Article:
Definition of Internet Corporation for Assigned Names and Numbers (ICANN) in Network Encyclopedia.
What is ICANN (Internet Corporation for Assigned Names and Numbers)?
ICANN is a nonprofit corporation that will take over the functions of the Internet Assigned Numbers Authority (IANA) and some other Internet-management organizations.
The Internet Corporation for Assigned Names and Numbers (ICANN) will be responsible for such functions as:
- Allocating portions of the IP address space
- Managing the Domain Name System (DNS), including developing new top-level domains and managing root name servers
- Assigning Internet Protocol (IP) parameters
Until now, the U.S. company Network Solutions has exclusively managed the registration of domain names and has maintained the DNS database. ICANN will open up the process and allow competition in the DNS registration arena by creating guidelines for determining the following:
- Who can function as a domain name registry
- Policies on fees and privacy rights for domain name registries
- How disputes will be resolved between domain name registries
- What new top-level domain names will be allowed
History of ICANN
Before the establishment of ICANN, the IANA function of administering registries of Internet protocol identifiers (including the distributing top-level domains and IP addresses) was performed by Jon Postel, a Computer Science researcher who had been involved in the creation of ARPANET, first at UCLA and then at USC-ISI. In 1997 Postel testified before Congress that this had come about as a “side task” to this research work. The Information Sciences Institute was funded by the U.S. Department of Defense, as was SRI International’s Network Information Center, which also performed some assigned name functions
As the Internet grew and expanded globally, the U.S. Department of Commerce initiated a process to establish a new organization to perform the IANA functions. On January 30, 1998, the National Telecommunications and Information Administration (NTIA), an agency of the U.S. Department of Commerce, issued for comment, “A Proposal to Improve the Technical Management of Internet Names and Addresses.” The proposed rulemaking, or “Green Paper”, was published in the Federal Register on February 20, 1998, providing the opportunity for public comment. NTIA received more than 650 comments as of March 23, 1998, when the comment period closed.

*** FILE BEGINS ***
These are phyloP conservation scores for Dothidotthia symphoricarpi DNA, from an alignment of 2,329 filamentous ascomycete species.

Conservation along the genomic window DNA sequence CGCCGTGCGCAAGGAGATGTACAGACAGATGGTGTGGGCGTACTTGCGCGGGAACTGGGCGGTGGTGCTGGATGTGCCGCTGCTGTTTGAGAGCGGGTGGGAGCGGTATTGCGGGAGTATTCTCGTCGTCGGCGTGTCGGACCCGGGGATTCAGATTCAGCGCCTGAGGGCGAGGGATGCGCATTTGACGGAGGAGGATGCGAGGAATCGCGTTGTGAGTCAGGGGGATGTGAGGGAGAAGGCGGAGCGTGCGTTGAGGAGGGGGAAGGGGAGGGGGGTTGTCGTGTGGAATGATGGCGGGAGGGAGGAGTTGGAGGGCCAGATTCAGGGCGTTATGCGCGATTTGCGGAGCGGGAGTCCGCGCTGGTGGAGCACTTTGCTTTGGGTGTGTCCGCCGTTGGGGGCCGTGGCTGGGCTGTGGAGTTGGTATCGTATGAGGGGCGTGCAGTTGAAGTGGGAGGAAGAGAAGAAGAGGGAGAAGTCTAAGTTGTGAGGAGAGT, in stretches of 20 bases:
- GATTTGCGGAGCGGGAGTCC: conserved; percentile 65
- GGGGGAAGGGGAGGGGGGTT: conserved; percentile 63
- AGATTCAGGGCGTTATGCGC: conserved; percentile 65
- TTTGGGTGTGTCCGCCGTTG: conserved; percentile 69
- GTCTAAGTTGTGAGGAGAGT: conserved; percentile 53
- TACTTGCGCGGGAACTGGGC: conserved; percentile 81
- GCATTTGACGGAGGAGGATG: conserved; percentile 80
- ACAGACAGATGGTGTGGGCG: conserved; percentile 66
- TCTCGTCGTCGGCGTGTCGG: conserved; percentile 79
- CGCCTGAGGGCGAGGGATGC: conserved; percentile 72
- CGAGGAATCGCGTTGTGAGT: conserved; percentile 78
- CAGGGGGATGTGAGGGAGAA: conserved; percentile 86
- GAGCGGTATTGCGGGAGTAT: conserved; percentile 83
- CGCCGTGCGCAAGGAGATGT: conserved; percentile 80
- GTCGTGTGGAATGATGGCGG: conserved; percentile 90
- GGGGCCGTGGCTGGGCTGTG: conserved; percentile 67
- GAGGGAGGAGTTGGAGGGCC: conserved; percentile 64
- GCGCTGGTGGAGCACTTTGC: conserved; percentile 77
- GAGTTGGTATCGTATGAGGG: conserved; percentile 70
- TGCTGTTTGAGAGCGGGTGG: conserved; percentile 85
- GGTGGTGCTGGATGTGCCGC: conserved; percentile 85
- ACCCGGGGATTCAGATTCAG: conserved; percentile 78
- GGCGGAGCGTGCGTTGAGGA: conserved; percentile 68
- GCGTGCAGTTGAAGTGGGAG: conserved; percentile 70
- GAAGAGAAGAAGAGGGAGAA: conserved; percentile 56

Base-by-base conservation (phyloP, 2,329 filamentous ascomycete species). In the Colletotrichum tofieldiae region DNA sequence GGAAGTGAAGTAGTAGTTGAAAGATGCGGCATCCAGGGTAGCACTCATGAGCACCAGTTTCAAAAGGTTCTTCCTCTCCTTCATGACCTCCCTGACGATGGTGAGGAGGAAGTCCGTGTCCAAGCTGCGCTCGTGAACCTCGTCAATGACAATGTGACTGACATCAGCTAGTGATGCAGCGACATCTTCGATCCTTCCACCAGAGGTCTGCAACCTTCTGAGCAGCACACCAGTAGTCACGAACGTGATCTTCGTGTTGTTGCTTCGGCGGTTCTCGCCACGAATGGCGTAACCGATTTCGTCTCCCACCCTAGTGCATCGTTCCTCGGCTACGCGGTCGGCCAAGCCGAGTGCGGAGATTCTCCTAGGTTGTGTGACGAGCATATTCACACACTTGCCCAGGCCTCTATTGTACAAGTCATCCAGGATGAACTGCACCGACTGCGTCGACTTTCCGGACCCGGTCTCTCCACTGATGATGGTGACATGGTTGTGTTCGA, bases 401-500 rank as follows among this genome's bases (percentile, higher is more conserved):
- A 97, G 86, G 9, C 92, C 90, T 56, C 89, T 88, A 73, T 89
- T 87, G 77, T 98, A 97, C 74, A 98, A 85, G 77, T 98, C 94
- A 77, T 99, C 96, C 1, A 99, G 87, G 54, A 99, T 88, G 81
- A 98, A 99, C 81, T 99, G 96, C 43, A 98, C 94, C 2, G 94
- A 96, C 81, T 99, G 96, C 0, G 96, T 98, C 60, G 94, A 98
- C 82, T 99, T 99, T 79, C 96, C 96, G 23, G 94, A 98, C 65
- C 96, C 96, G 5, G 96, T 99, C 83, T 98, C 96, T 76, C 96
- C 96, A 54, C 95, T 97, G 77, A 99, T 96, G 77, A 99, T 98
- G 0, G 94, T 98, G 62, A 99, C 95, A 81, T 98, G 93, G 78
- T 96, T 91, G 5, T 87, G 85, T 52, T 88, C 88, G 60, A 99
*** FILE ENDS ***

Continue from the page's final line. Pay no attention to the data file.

The Green Paper proposed certain actions designed to privatize the management of Internet names and addresses in a manner that allows for the development of competition and facilitates global participation in Internet management. The Green Paper proposed for discussion a variety of issues relating to DNS management including private sector creation of a new not-for-profit corporation (the “new corporation”) managed by a globally and functionally representative board of directors. ICANN was formed in response to this policy. ICANN managed the Internet Assigned Numbers Authority (IANA) under contract to the United States Department of Commerce (DOC) and pursuant to an agreement with the IETF.
ICANN was incorporated in California on September 30, 1998, with entrepreneur and philanthropist Esther Dyson as founding chairwoman. It is a nonprofit public benefit corporation “organized under the California Nonprofit Public Benefit Corporation Law for charitable and public purposes.”